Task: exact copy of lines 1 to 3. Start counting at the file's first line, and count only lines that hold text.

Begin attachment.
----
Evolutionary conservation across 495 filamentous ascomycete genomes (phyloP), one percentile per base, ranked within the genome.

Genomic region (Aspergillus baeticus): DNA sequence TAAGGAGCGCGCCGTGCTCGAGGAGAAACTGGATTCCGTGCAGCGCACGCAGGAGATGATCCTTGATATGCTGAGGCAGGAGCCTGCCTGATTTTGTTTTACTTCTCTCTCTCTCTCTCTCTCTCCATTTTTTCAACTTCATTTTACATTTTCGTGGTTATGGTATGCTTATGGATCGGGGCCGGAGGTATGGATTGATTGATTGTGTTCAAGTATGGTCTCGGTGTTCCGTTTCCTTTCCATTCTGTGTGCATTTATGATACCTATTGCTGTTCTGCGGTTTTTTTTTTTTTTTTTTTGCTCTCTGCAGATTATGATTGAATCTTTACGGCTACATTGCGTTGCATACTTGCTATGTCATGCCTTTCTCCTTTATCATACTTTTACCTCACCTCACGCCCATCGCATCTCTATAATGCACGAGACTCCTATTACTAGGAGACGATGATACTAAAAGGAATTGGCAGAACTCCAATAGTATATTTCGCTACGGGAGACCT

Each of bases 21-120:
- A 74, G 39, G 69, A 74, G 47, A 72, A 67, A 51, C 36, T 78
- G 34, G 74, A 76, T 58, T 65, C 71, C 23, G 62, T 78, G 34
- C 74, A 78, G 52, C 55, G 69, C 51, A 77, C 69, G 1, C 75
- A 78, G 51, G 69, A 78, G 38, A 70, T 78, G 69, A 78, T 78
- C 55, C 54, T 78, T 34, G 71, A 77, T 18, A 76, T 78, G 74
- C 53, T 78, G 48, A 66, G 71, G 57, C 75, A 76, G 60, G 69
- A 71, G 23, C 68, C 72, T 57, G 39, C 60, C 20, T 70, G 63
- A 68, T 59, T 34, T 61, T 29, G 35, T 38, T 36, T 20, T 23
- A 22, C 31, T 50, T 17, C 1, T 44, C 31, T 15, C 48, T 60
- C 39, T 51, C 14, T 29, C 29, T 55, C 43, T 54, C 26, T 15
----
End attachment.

Evolutionary conservation across 495 filamentous ascomycete genomes (phyloP), one percentile per base, ranked within the genome.

Genomic region (Aspergillus baeticus): DNA sequence TAAGGAGCGCGCCGTGCTCGAGGAGAAACTGGATTCCGTGCAGCGCACGCAGGAGATGATCCTTGATATGCTGAGGCAGGAGCCTGCCTGATTTTGTTTTACTTCTCTCTCTCTCTCTCTCTCTCCATTTTTTCAACTTCATTTTACATTTTCGTGGTTATGGTATGCTTATGGATCGGGGCCGGAGGTATGGATTGATTGATTGTGTTCAAGTATGGTCTCGGTGTTCCGTTTCCTTTCCATTCTGTGTGCATTTATGATACCTATTGCTGTTCTGCGGTTTTTTTTTTTTTTTTTTTGCTCTCTGCAGATTATGATTGAATCTTTACGGCTACATTGCGTTGCATACTTGCTATGTCATGCCTTTCTCCTTTATCATACTTTTACCTCACCTCACGCCCATCGCATCTCTATAATGCACGAGACTCCTATTACTAGGAGACGATGATACTAAAAGGAATTGGCAGAACTCCAATAGTATATTTCGCTACGGGAGACCT

Each of bases 21-120: